An Obscure French Thriller Is One of the Best Sci-Fi Movies Hiding in Netflix’s Catalog
Claustrophobic terror combines with actual science for an innovative adventure.
Banking on a gimmick is one of the biggest risks you can take when making a film. Some gimmicks, like Clue’s multiple endings, age well. Others, like the woeful computer-screen horror movie Unfriended, aren’t as successful. But if managed well and not used as a crutch, a gimmick can set your movie apart from the pack, especially in an age where it’s on a virtual shelf alongside thousands of other titles.
One 2021 movie had a great gimmick, a fabulous plot, and perfect timing, but still didn’t get the praise it deserved. Here’s why you should watch it, and do your part to keep it from falling into “forgotten gimmick” oblivion.
Calling Oxygen a long time coming is an understatement. In 2017, it was announced with Anne Hathaway as the lead character. In February 2020, Noomi Rapace replaced Hathaway. Mere months later, a third and final actress was given the lead: Mélanie Laurent.
The gimmick is the extreme focus on its cryogenic chamber setting. There are flashbacks and an epilogue set elsewhere, but the camera is usually fixed on Laurent’s face, in a showcase of her acting talents and director Alexandre Aja’s skill in working with such limited space.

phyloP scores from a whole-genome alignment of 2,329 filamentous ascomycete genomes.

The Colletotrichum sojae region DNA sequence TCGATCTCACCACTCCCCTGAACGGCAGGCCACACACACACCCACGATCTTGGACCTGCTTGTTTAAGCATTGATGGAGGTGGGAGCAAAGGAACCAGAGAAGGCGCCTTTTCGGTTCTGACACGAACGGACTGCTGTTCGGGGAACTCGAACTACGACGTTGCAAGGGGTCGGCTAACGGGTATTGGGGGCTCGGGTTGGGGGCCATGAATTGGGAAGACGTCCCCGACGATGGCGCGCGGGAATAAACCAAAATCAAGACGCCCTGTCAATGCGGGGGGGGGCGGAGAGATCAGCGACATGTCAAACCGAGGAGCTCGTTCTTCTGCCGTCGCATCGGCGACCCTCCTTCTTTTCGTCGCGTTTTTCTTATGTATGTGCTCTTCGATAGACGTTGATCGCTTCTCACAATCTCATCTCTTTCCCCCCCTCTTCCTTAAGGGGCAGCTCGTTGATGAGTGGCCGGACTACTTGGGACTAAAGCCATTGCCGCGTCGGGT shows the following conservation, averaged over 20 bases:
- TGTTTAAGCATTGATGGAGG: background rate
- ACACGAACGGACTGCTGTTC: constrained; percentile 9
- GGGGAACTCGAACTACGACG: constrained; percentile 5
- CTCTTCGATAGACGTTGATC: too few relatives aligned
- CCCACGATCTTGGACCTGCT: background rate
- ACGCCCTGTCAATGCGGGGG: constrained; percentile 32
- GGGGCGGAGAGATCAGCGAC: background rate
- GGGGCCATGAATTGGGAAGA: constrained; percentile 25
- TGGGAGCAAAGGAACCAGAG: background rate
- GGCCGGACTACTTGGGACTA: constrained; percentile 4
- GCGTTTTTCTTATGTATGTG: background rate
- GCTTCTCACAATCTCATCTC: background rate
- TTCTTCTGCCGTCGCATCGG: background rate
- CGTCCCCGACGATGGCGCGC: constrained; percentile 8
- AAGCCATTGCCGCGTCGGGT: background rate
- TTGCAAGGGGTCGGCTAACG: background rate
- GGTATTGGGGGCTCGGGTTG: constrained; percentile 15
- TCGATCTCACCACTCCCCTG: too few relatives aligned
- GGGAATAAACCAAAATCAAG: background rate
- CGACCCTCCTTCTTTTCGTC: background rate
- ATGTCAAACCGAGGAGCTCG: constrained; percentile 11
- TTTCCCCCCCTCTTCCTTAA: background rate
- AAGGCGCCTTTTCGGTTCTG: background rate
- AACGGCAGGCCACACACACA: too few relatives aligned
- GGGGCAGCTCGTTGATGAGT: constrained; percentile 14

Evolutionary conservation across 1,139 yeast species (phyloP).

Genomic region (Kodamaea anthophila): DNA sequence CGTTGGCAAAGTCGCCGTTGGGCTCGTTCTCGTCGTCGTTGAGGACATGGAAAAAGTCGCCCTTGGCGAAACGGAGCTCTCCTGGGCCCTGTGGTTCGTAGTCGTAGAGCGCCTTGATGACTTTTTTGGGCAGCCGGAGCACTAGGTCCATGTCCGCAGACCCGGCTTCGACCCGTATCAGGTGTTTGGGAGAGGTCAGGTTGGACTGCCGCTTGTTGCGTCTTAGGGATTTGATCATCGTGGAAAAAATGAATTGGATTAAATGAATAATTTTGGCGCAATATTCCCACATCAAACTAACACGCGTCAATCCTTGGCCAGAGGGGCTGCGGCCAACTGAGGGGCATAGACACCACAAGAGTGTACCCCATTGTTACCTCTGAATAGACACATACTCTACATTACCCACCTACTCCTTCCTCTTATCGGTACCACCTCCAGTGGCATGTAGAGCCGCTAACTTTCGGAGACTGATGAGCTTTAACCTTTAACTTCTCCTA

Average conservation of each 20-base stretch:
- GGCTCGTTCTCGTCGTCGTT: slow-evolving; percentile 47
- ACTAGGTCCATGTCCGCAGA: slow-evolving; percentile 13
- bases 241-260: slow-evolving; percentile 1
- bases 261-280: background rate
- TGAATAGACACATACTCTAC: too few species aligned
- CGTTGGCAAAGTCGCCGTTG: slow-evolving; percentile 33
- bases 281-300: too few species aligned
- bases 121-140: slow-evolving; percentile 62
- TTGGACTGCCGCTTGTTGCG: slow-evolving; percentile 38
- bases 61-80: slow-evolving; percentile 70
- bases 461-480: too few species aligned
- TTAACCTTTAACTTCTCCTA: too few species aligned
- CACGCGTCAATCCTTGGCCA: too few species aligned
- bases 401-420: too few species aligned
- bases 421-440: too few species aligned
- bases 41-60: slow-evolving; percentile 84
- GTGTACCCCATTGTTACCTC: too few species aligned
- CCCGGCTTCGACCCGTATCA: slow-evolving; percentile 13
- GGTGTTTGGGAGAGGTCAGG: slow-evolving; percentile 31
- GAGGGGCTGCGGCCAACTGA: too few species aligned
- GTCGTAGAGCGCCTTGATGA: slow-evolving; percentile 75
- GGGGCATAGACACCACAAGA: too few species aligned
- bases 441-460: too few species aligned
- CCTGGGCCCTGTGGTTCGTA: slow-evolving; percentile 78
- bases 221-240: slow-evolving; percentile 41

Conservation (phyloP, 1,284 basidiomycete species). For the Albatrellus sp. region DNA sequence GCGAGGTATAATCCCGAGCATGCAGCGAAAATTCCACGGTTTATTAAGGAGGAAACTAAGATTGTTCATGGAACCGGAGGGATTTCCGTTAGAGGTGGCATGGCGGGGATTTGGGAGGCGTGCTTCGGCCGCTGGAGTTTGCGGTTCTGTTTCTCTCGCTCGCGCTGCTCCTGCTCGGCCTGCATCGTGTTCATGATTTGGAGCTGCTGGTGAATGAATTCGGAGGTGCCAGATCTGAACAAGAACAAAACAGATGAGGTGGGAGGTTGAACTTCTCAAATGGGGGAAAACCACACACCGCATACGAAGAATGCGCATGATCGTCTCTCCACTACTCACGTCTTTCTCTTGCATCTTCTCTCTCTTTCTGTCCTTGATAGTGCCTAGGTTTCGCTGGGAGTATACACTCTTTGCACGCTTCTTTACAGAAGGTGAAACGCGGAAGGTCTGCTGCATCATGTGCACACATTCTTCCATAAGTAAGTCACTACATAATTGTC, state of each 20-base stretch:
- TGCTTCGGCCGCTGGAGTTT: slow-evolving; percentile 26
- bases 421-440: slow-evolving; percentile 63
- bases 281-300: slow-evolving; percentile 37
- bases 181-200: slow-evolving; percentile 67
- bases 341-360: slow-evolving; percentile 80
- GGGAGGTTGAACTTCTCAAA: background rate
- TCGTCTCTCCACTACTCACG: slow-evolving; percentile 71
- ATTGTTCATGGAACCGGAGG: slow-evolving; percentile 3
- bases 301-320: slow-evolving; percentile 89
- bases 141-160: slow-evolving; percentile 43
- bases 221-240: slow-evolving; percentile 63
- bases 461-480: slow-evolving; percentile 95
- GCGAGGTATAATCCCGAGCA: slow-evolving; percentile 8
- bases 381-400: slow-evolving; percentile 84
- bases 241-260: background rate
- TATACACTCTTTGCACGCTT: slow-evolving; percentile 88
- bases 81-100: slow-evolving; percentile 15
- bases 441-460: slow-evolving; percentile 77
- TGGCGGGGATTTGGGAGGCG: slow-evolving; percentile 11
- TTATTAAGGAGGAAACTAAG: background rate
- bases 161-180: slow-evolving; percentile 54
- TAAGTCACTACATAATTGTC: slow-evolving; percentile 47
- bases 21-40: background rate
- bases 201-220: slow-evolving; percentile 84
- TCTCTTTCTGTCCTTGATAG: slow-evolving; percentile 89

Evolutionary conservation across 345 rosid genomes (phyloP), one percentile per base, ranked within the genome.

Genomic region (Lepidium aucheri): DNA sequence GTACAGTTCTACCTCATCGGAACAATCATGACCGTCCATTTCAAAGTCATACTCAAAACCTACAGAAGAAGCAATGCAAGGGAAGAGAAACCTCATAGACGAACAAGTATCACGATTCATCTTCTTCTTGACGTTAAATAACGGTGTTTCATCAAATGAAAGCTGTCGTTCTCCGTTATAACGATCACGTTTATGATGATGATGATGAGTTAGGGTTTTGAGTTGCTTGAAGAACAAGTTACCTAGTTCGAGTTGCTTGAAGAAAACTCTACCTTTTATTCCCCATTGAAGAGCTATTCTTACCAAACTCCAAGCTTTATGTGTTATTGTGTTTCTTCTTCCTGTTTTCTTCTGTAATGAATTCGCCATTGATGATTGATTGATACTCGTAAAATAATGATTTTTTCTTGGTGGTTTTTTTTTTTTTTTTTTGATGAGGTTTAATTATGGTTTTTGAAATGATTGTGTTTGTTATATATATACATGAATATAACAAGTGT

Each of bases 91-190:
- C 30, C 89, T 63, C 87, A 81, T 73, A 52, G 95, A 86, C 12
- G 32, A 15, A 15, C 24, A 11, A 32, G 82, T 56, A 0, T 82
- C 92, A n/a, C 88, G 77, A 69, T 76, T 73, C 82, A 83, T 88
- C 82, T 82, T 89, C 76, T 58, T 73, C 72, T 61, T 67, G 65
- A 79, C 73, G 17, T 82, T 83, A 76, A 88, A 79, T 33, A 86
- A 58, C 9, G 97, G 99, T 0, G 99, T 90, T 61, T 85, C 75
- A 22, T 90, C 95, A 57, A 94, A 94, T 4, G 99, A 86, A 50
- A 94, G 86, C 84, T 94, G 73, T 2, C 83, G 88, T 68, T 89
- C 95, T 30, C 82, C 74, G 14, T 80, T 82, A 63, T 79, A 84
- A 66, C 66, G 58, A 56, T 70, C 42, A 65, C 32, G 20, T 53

A woman named Liz wakes up in a coffin-like medical unit with no way out, no memories, and a dwindling supply of oxygen. Her only ally is a Siri-like A.I. assistant known as Milo, but even with his help her origin remains a mystery, at least until she realizes that a horribly contagious disease has ripped through Earth, and that she’s part of a plan to save humanity.
Oxygen is a claustrophobic thriller, without any need for extreme action or car crashes to make its thrills known. It plays upon a universal fear: being unable to survive in a situation where there’s no obvious way out. It also became an accidental examination of the pandemic, and how it changed us.
If the gimmick isn’t enough to convince you, the script is as airtight as Liz’s chamber. The pace never feels too slow, and it’s never as boring as “a woman tries to get out of a box.” It all leads to a shocking twist that gives the frantic buildup the perfect conclusion.
Oxygen has fallen into obscurity since its release, but it deserves a resurgence. It should go next to movies like Gravity and the “Beyond the Sea” episode of Black Mirror, which explores the loneliness and claustrophobia of space travel. It certainly deserves better than being shoved in Netflix’s back catalog, never to be seen again.
Oxygen is a story of human resilience and, on a different level, what makes us human in the first place. In a world still reeling from a pandemic of its own, it’s a thrilling yet reassuring ride that’s a balm for any lingering feelings of dread.
Oxygen is streaming on Netflix.